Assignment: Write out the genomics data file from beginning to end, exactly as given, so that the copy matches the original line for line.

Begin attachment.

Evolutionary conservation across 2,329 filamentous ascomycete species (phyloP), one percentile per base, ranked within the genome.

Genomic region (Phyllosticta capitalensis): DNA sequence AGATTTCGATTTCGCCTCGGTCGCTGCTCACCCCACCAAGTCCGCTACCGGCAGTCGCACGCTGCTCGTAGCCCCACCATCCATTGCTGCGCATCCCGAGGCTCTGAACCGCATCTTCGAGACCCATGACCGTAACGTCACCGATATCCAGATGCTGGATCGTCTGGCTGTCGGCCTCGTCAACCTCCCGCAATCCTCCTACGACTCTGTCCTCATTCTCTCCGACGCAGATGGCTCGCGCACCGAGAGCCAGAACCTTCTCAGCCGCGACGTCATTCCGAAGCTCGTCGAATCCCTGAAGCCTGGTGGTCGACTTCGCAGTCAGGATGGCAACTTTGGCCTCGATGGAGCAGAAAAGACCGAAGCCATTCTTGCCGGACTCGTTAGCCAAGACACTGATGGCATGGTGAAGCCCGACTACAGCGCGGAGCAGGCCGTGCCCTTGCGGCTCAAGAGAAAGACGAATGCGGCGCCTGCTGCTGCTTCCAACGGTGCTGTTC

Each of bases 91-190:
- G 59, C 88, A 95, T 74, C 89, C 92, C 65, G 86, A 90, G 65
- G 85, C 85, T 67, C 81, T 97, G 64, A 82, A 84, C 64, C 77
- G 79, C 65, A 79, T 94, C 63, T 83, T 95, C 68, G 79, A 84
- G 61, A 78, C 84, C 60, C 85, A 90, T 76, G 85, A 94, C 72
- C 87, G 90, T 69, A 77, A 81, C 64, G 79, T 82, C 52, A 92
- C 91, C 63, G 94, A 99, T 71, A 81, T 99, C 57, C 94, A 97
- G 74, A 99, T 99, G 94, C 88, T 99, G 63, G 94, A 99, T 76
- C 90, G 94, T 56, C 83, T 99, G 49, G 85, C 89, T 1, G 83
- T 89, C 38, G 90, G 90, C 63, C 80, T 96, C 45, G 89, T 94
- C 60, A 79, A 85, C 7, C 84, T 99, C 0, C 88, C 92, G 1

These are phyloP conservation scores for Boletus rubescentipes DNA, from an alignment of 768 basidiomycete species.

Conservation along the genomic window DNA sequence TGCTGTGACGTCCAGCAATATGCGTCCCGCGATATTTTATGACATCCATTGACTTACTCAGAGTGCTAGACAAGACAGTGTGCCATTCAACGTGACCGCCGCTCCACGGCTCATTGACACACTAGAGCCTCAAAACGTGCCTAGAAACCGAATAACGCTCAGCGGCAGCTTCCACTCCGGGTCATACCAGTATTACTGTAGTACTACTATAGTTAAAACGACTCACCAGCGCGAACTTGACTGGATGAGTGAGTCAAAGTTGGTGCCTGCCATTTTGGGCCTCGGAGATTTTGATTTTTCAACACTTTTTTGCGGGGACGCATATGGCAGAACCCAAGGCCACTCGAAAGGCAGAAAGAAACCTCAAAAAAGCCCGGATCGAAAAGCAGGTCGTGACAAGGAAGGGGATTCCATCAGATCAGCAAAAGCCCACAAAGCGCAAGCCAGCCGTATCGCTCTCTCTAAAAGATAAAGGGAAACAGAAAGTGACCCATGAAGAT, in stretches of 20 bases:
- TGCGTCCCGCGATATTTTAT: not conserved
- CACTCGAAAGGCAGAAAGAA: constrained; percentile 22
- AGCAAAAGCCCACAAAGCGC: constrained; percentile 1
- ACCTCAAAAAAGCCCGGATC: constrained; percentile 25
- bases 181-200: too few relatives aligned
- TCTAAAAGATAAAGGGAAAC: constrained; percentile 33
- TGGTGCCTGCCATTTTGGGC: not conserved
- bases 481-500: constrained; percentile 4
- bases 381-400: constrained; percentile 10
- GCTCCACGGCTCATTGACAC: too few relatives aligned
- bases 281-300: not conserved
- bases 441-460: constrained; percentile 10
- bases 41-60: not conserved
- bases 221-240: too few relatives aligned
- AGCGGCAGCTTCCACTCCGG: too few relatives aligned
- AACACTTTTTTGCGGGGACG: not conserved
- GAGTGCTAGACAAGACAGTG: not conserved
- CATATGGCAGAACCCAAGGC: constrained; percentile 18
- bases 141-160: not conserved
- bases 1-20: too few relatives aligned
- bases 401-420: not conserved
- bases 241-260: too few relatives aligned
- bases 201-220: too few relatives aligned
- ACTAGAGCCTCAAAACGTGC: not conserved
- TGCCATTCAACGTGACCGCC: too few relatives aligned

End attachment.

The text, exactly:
Evolutionary conservation across 2,329 filamentous ascomycete species (phyloP), one percentile per base, ranked within the genome.

Genomic region (Phyllosticta capitalensis): DNA sequence AGATTTCGATTTCGCCTCGGTCGCTGCTCACCCCACCAAGTCCGCTACCGGCAGTCGCACGCTGCTCGTAGCCCCACCATCCATTGCTGCGCATCCCGAGGCTCTGAACCGCATCTTCGAGACCCATGACCGTAACGTCACCGATATCCAGATGCTGGATCGTCTGGCTGTCGGCCTCGTCAACCTCCCGCAATCCTCCTACGACTCTGTCCTCATTCTCTCCGACGCAGATGGCTCGCGCACCGAGAGCCAGAACCTTCTCAGCCGCGACGTCATTCCGAAGCTCGTCGAATCCCTGAAGCCTGGTGGTCGACTTCGCAGTCAGGATGGCAACTTTGGCCTCGATGGAGCAGAAAAGACCGAAGCCATTCTTGCCGGACTCGTTAGCCAAGACACTGATGGCATGGTGAAGCCCGACTACAGCGCGGAGCAGGCCGTGCCCTTGCGGCTCAAGAGAAAGACGAATGCGGCGCCTGCTGCTGCTTCCAACGGTGCTGTTC

Each of bases 91-190:
- G 59, C 88, A 95, T 74, C 89, C 92, C 65, G 86, A 90, G 65
- G 85, C 85, T 67, C 81, T 97, G 64, A 82, A 84, C 64, C 77
- G 79, C 65, A 79, T 94, C 63, T 83, T 95, C 68, G 79, A 84
- G 61, A 78, C 84, C 60, C 85, A 90, T 76, G 85, A 94, C 72
- C 87, G 90, T 69, A 77, A 81, C 64, G 79, T 82, C 52, A 92
- C 91, C 63, G 94, A 99, T 71, A 81, T 99, C 57, C 94, A 97
- G 74, A 99, T 99, G 94, C 88, T 99, G 63, G 94, A 99, T 76
- C 90, G 94, T 56, C 83, T 99, G 49, G 85, C 89, T 1, G 83
- T 89, C 38, G 90, G 90, C 63, C 80, T 96, C 45, G 89, T 94
- C 60, A 79, A 85, C 7, C 84, T 99, C 0, C 88, C 92, G 1

These are phyloP conservation scores for Boletus rubescentipes DNA, from an alignment of 768 basidiomycete species.

Conservation along the genomic window DNA sequence TGCTGTGACGTCCAGCAATATGCGTCCCGCGATATTTTATGACATCCATTGACTTACTCAGAGTGCTAGACAAGACAGTGTGCCATTCAACGTGACCGCCGCTCCACGGCTCATTGACACACTAGAGCCTCAAAACGTGCCTAGAAACCGAATAACGCTCAGCGGCAGCTTCCACTCCGGGTCATACCAGTATTACTGTAGTACTACTATAGTTAAAACGACTCACCAGCGCGAACTTGACTGGATGAGTGAGTCAAAGTTGGTGCCTGCCATTTTGGGCCTCGGAGATTTTGATTTTTCAACACTTTTTTGCGGGGACGCATATGGCAGAACCCAAGGCCACTCGAAAGGCAGAAAGAAACCTCAAAAAAGCCCGGATCGAAAAGCAGGTCGTGACAAGGAAGGGGATTCCATCAGATCAGCAAAAGCCCACAAAGCGCAAGCCAGCCGTATCGCTCTCTCTAAAAGATAAAGGGAAACAGAAAGTGACCCATGAAGAT, in stretches of 20 bases:
- TGCGTCCCGCGATATTTTAT: not conserved
- CACTCGAAAGGCAGAAAGAA: constrained; percentile 22
- AGCAAAAGCCCACAAAGCGC: constrained; percentile 1
- ACCTCAAAAAAGCCCGGATC: constrained; percentile 25
- bases 181-200: too few relatives aligned
- TCTAAAAGATAAAGGGAAAC: constrained; percentile 33
- TGGTGCCTGCCATTTTGGGC: not conserved
- bases 481-500: constrained; percentile 4
- bases 381-400: constrained; percentile 10
- GCTCCACGGCTCATTGACAC: too few relatives aligned
- bases 281-300: not conserved
- bases 441-460: constrained; percentile 10
- bases 41-60: not conserved
- bases 221-240: too few relatives aligned
- AGCGGCAGCTTCCACTCCGG: too few relatives aligned
- AACACTTTTTTGCGGGGACG: not conserved
- GAGTGCTAGACAAGACAGTG: not conserved
- CATATGGCAGAACCCAAGGC: constrained; percentile 18
- bases 141-160: not conserved
- bases 1-20: too few relatives aligned
- bases 401-420: not conserved
- bases 241-260: too few relatives aligned
- bases 201-220: too few relatives aligned
- ACTAGAGCCTCAAAACGTGC: not conserved
- TGCCATTCAACGTGACCGCC: too few relatives aligned